The PgCert is made up of two of the 30-credit modules outlined above – ‘Dementia: Critical Starting Points’ and another of your choice. The PgDip requires completion of all four 30-credit modules.

Students undertaking the PgCert or PgDip can choose to transfer onto the full MSc should they wish to do so, following the successful completion of their studies. Get in touch with our Course Adviser team on +44 (0)1482 235569 for more information.

Got a question about studying with us?

Our course advisers are happy to help.


Watch our latest online Q&A

How you're assessed

All assessment for the course is based on coursework and submitted online. There are no exams.

Your performance on the course will be assessed through a range of methods including

  • ongoing tutor and peer feedback
  • practical work, including group projects and discussion forums

You’ll also be asked to complete a variety of written assessments such as

  • Writing your own person-centred care plan
  • A 1500-word review of a book written by a person living with dementia or a carer
  • Creating a resource directory of your local end of life (EoL) support services for families of people with dementia
  • Designing a 6-week course for carers of people living with dementia. You’ll plan out the aims of the group, consider who you’ll invite, outline what you would cover in the 6 weeks, and think about potential barriers to attendance, advertising and evaluation of the group

Get more detailed information on the course assessment method page:


"The course has helped me help my patients. I plan to use this experience in influencing other clinicians in the NHS."

Dr Megha Samuel, NHS Consultant and MSc student


What are the entry requirements?

  • A minimum 2.2 Honours degree or international equivalent in a related subject (such as nursing, social work, psychology, occupational therapy, or similar)

  • If you don’t have a 2.2 Honours degree or international equivalent in a related subject, equivalent professional qualifications/personal experience (such as a Diploma in Nursing) may be considered, along with a portfolio of evidence and a 1,000 word essay to support your application. Please contact our Course Advisers on +44 (0)1482 235569 for more information.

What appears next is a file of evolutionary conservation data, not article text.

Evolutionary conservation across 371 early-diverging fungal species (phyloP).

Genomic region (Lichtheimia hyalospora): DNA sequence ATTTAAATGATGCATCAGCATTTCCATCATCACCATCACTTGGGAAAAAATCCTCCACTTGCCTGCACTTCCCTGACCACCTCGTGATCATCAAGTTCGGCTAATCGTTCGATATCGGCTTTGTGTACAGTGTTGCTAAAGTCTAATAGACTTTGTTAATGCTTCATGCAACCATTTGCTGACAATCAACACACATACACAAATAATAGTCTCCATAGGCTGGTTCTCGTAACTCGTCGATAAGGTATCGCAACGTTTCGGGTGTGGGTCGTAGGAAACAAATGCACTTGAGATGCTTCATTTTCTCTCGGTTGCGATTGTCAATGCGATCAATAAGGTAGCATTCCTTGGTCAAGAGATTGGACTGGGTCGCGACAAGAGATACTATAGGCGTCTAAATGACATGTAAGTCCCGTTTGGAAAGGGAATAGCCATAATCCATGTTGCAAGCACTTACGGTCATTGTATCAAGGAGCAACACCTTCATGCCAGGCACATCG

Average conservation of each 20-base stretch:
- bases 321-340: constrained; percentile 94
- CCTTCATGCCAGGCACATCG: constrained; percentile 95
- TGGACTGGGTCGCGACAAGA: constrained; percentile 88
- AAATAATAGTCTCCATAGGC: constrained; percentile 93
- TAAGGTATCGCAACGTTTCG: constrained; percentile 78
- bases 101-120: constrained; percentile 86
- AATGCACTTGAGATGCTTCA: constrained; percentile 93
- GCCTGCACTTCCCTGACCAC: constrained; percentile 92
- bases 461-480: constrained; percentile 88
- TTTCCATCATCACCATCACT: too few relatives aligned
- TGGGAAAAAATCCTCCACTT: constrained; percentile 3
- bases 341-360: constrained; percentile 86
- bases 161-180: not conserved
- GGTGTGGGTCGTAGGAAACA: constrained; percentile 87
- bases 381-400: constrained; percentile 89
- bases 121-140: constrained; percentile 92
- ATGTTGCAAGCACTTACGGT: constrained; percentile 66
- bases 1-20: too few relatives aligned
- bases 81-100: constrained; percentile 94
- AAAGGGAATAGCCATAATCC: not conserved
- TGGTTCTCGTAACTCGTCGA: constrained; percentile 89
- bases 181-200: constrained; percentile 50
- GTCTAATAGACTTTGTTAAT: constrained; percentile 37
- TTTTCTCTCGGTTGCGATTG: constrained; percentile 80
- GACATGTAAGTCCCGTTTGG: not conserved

• CV including a current professional or voluntary role which requires regular direct contact with people with dementia

  • A personal statement of around 300-500 words. Click here for details of what should be included

  • One professional or academic reference

  • An IELTS 6.0 score (with minimum 5.5 in each skill) if your first language isn't English (or other English language proficiency qualifications accepted by the University of Hull).

If you're unsure whether you're eligible to apply, please get in touch with our friendly course adviser team for advice:


"The modules help me translate theory into practice in a more productive way."

Notis Paraskevopoulos, Co-founder of a theatre company working with people with dementia and MSc student


Face-to-face events

As an MSc Dementia student you'll have the opportunity to attend face-to-face events. Sessions can include talks from academics and influential people in the industry and group discussions. They're a great opportunity to network and meet peers and tutors in person. 

Our latest students met with local charity, the Ladies in Red, who sing for people with dementia in care homes, as well as best-selling dementia author Wendy Mitchell. Find out more:



Read the transcript for this video Grey


Liz Price: Offering the opportunity for the students to come together in real life, as it were, just gives that extra, extra sparkle to what we offer, really. Local people have been incredibly generous about offering their time to come and meet our students and to explain a little bit about what they do.

Emma Wolverson: Today we had the Ladies in Red who are a local charity who sing with people with dementia in care homes. We had our very own online tutor, Ellie, come and talk about her work with the sensory trust and the photo book project.

Liz: We had Wendy Mitchell come in to talk to our students. So she's, as you probably know, the best selling author of two books at the moment on living with dementia. We've also had in today Jessica Leithley and two of the volunteers from the reading rooms projects in Hull. And that's where people use text to initiate conversations with people living with dementia. And they did they did a session with our students.

Georgina Webb: So the event has been really good to kind of meet the lecturers, the other students on the course just to network and discuss in more detail things that we've learnt about so far. It's provoked kind of ideas to think about for the dissertation that I'd not really thought about before. And then even study going on afterwards, that considering PhD and things like that.

Ladies in Red singing: You beautiful doll you great big beautiful doll, if you ever leave me...

Career prospects

Successful completion of this distance learning degree offers health, social work and social care professionals the potential to specialise in the field of dementia. We are also keen to help develop specialist knowledge and skills in people who currently volunteer in the field.

Gaining an insight into care provision and policy-making, from an explicitly ethical and human-rights perspective, will equip you with the knowledge you need to lead positive change and improve existing services for those living with dementia in your community.


"I'm able to apply my learning to my practice. It gives me the confidence to be vocal and push for change."